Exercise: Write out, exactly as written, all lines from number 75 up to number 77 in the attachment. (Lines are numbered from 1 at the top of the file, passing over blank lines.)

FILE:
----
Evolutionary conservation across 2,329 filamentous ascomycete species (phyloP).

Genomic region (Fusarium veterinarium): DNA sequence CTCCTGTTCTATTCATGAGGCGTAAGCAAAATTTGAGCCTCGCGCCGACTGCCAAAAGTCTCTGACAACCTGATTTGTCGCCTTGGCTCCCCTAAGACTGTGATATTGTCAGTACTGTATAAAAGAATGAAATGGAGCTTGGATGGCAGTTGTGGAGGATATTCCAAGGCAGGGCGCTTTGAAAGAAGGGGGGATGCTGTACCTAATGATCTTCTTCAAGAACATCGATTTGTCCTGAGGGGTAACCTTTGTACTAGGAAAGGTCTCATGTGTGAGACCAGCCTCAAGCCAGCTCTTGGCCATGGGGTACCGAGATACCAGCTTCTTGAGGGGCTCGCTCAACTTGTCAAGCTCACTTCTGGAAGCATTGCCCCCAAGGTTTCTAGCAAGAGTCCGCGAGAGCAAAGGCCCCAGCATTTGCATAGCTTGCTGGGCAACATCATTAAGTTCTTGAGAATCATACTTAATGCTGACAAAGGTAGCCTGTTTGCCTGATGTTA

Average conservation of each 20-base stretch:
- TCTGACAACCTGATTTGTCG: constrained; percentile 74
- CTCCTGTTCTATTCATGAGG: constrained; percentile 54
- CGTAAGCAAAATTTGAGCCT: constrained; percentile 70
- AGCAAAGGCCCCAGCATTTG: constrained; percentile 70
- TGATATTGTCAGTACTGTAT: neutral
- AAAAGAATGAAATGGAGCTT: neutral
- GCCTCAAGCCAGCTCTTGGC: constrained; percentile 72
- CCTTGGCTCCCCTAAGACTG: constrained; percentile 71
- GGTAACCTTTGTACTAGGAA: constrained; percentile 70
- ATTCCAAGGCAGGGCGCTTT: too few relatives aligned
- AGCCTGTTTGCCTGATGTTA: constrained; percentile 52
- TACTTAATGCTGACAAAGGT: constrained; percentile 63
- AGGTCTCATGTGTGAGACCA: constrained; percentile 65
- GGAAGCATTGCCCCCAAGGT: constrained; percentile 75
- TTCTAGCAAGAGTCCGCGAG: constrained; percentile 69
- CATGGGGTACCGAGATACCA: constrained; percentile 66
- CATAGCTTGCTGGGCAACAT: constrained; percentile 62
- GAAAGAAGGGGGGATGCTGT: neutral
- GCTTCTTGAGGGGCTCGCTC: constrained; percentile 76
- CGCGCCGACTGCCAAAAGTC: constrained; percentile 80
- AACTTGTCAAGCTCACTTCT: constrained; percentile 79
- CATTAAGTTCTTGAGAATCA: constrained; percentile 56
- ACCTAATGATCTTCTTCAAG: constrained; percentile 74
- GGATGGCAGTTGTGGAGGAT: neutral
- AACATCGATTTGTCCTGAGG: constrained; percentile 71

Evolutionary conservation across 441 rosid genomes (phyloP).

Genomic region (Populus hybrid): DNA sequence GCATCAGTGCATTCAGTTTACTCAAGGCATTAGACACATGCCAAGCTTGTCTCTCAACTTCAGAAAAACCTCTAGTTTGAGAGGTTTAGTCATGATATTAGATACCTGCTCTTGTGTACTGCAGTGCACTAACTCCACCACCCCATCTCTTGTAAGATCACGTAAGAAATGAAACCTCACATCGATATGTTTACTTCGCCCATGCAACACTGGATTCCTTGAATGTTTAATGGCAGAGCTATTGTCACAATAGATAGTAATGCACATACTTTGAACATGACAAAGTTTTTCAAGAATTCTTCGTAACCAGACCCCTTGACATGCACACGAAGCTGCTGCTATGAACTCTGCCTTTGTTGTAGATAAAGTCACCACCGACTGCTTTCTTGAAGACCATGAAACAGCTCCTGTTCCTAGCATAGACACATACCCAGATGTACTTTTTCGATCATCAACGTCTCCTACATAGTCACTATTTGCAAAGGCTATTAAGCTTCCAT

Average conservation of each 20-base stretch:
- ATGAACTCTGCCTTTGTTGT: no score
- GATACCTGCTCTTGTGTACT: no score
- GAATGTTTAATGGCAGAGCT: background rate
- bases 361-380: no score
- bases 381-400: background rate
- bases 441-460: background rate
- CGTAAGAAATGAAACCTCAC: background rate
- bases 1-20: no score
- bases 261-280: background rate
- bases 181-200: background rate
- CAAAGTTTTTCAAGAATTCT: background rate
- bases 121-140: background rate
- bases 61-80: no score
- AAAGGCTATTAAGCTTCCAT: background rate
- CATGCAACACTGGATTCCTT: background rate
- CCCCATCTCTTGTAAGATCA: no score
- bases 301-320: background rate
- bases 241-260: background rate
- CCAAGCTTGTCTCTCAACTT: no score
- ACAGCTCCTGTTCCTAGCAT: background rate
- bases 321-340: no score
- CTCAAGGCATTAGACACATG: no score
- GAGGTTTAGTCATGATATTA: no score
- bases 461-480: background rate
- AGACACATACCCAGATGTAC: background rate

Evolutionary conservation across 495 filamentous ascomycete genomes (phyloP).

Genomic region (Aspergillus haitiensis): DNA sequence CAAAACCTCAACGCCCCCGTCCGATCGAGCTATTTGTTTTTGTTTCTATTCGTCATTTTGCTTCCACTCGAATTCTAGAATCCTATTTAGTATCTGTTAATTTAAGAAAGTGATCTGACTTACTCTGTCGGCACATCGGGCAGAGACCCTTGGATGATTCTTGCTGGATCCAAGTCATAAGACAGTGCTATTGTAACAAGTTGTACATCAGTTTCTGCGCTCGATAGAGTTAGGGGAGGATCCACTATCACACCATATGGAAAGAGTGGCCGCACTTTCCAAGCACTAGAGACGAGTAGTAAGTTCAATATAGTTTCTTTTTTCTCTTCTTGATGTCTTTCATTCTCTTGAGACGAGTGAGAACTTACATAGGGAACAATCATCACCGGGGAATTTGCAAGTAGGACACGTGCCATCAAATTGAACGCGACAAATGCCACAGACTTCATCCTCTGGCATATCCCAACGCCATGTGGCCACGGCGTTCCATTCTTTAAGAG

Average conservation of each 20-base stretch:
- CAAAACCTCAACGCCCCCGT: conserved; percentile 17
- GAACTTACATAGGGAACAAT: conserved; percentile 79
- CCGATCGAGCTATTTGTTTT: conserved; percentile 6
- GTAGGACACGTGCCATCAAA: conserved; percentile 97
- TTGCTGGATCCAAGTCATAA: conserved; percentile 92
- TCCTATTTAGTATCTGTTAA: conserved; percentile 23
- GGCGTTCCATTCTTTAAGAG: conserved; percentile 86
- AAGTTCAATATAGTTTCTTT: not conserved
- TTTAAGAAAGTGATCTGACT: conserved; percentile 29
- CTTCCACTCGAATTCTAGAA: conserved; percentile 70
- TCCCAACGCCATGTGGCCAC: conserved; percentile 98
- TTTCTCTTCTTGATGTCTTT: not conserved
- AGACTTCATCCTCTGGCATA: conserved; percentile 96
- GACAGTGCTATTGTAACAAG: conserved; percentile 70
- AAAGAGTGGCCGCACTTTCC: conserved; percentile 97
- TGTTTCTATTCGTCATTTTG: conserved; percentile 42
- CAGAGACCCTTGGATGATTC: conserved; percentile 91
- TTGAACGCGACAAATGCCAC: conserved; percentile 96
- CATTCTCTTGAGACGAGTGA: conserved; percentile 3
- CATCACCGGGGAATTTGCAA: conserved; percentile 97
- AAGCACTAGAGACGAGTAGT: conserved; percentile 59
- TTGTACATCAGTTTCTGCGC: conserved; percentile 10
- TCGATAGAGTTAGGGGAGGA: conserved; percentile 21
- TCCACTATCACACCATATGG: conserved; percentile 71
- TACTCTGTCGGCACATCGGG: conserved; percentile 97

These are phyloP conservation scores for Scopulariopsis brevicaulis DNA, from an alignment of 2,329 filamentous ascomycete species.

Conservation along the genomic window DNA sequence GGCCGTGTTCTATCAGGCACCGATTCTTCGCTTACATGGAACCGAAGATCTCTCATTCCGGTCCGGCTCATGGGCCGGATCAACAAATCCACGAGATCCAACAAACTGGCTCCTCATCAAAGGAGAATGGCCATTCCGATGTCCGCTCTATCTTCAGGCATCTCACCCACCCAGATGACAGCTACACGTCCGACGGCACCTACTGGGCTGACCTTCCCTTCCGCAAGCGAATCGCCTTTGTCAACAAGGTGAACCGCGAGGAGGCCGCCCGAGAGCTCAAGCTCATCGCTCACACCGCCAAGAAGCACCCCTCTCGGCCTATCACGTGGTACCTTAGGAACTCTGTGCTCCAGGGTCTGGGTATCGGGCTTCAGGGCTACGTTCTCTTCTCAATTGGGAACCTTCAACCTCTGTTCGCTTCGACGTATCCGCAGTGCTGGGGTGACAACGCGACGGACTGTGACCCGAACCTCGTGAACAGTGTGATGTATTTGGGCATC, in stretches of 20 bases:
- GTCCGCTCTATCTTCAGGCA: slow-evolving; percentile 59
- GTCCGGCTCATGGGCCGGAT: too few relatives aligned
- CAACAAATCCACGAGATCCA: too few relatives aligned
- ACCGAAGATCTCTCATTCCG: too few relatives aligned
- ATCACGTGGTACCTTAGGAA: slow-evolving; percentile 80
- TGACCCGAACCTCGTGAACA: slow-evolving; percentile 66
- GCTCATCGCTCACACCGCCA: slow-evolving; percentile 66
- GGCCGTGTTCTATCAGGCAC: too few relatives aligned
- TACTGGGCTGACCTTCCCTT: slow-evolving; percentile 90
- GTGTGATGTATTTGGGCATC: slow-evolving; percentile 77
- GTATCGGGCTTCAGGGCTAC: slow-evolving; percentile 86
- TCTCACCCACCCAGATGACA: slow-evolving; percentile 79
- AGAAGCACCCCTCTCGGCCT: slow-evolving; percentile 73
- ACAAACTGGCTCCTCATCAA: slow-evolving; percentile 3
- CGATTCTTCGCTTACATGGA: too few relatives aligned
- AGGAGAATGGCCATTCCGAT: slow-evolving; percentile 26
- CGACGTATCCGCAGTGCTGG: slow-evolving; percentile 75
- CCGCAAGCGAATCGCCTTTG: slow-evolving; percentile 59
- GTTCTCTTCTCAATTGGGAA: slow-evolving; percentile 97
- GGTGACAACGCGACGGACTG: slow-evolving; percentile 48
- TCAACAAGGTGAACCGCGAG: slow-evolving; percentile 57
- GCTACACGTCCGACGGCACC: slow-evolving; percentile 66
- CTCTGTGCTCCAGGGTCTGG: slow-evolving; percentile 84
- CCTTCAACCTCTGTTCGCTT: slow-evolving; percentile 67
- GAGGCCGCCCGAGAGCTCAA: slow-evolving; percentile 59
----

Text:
- TGTTTCTATTCGTCATTTTG: conserved; percentile 42
- CAGAGACCCTTGGATGATTC: conserved; percentile 91
- TTGAACGCGACAAATGCCAC: conserved; percentile 96